Iran and Islam, A primer
Via: Juan Cole
Iran is a theocracy that mixes religion and state more thoroughly than any other country in the world.
Shiite Islam gives a special place to its clerics and demands blind obedience to their rulings on religious law.
The commemoration of the martyrdom of holy figures is central to Shiite religious sensibilities and plays out in Iran’s populist politics.
Since 1979, the Islamic Republic has imposed a strongly patriarchal order, but pious women have found ways to assert themselves in society and education.
The contemporary Shiite revival has given Iran influence in the Muslim world and especially among other Shiite communities in the Arab world and South Asia, challenging the Sunni secular nationalists and traditional monarchies.
The 1979 revolution unseated the last dynasty to rule Iran from the Peacock Throne. But it also represented a revolution within Shiism, which had traditionally shunned direct clerical involvement in politics. Revolutionary leader Ayatollah Ruhollah Khomeini introduced the idea of clerical supervision of a modern republican state that has all three standard branches of government—the executive, legislature and judiciary.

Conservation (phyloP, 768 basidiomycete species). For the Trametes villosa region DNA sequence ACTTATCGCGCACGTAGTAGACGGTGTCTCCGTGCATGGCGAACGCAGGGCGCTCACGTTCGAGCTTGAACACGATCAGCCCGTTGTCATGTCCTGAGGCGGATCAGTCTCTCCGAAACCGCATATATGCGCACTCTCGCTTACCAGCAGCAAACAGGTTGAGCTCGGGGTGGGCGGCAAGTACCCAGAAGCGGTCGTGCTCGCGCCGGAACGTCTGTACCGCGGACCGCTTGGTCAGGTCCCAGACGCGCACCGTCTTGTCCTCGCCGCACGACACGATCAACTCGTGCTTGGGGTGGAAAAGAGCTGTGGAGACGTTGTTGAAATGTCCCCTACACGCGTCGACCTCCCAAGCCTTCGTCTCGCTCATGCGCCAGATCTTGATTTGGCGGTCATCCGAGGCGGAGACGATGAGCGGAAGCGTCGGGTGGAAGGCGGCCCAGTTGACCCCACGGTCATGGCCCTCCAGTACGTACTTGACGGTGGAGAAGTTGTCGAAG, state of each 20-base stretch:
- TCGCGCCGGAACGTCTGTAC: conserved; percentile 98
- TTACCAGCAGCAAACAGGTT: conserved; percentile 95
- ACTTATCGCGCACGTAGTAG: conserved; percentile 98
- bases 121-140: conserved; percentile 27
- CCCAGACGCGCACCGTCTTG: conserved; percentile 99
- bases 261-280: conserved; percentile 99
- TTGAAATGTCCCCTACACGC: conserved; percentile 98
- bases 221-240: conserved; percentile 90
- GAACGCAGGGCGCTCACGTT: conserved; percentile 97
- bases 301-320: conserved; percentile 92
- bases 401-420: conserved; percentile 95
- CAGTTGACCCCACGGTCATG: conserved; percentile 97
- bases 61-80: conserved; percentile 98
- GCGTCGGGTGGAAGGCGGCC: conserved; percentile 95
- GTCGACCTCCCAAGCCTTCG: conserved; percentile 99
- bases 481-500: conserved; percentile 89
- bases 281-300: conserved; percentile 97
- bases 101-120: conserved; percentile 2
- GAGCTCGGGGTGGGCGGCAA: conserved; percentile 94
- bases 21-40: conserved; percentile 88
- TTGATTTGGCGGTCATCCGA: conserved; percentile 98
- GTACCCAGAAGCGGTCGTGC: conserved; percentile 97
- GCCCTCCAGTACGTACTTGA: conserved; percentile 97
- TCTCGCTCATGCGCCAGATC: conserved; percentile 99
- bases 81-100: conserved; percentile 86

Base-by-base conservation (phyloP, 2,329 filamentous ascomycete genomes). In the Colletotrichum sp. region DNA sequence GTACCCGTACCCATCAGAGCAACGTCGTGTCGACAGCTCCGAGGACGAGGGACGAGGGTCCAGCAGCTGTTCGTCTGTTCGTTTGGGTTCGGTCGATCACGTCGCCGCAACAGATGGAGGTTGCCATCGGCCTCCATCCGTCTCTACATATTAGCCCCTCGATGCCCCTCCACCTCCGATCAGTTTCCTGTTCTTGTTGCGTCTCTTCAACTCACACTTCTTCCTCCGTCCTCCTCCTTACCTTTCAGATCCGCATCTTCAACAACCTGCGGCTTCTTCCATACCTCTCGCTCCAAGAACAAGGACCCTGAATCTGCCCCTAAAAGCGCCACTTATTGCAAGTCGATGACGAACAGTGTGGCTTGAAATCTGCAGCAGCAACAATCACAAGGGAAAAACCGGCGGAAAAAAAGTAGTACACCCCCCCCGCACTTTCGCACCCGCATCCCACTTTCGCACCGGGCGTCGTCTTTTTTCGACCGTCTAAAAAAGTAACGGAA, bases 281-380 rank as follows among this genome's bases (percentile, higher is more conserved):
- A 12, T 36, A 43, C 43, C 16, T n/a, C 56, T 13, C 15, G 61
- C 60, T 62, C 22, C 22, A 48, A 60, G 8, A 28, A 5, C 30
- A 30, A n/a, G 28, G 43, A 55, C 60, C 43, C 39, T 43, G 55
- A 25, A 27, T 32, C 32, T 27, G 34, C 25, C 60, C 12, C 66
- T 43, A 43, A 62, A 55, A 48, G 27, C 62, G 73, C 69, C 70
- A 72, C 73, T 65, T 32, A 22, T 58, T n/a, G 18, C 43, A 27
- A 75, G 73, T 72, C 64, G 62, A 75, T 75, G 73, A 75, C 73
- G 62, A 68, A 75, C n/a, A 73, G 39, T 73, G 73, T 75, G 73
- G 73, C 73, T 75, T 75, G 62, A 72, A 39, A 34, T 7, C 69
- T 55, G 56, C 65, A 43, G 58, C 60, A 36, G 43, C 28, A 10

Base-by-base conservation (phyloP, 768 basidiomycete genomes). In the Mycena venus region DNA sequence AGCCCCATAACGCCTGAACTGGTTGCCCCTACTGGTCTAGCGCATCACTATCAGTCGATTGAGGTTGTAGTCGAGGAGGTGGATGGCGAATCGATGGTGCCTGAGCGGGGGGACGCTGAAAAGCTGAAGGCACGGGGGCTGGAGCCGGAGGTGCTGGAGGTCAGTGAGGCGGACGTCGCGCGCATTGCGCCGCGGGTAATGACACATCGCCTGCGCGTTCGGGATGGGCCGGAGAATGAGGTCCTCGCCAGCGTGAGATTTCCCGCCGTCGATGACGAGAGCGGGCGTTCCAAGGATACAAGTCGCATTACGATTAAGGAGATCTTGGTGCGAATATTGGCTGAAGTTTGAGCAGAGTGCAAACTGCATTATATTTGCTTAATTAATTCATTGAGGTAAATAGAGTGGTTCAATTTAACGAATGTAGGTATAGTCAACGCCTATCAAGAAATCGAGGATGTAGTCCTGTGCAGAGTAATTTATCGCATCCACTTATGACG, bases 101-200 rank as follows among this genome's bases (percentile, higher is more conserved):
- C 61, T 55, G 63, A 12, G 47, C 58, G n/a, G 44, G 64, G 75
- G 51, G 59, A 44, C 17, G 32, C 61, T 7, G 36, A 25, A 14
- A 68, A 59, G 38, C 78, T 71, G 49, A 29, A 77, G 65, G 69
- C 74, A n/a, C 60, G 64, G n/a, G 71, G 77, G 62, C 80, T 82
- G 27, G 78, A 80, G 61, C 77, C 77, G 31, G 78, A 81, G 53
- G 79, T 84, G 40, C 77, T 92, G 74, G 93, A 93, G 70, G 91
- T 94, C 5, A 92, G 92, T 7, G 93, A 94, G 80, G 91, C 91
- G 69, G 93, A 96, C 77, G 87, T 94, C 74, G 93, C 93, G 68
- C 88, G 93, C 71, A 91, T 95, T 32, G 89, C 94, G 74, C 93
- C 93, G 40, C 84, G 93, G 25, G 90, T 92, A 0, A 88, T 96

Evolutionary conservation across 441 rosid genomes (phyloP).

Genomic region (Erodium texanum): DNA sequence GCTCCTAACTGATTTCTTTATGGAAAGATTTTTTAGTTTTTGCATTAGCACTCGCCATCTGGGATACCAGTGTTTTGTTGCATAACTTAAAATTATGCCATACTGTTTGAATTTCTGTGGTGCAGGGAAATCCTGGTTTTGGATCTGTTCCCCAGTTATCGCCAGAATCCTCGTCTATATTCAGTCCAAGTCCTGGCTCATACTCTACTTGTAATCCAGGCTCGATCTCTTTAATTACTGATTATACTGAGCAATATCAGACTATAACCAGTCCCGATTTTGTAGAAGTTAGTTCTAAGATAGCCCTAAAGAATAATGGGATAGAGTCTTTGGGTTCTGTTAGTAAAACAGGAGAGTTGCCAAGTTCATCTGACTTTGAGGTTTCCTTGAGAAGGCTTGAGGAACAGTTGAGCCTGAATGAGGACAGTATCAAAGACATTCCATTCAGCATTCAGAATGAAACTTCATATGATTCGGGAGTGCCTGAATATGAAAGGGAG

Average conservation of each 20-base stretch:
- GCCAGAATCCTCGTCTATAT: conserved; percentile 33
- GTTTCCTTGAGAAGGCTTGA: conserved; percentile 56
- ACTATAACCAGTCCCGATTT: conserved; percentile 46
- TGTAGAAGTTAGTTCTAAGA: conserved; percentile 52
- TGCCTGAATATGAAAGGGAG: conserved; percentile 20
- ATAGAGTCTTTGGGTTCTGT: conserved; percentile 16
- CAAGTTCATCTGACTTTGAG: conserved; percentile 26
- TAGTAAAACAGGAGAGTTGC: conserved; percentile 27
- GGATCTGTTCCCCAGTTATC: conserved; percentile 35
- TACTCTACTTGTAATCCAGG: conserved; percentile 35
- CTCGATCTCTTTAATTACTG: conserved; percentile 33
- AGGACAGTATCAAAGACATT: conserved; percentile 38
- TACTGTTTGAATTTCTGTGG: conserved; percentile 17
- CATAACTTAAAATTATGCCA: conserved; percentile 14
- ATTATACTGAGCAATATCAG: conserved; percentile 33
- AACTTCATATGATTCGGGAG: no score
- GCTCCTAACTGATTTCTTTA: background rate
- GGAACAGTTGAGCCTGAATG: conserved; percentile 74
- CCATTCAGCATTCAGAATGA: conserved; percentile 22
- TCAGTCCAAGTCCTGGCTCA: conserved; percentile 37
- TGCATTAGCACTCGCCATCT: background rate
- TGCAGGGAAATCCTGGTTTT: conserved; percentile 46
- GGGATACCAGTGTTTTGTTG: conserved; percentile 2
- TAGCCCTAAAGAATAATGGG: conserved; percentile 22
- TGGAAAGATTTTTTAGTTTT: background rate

Iran is today the world’s only clerically-ruled government. Shiite Islam is not just the religion of state, but also forms the framework for a theocracy. As such, religion and politics are inseparable. The starting point for debates in Iran is not secular law and civil rights, but the tradition of Muslim jurisprudence and practice called the Sharia. Lively debates center on issues such as the nature of a just government, women’s rights in Islam, economic justice and the extent of limits on personal liberty. Since the mid-1990s, the Iranian political divide has also played out over the balance of power between the republican and religious nature of the state.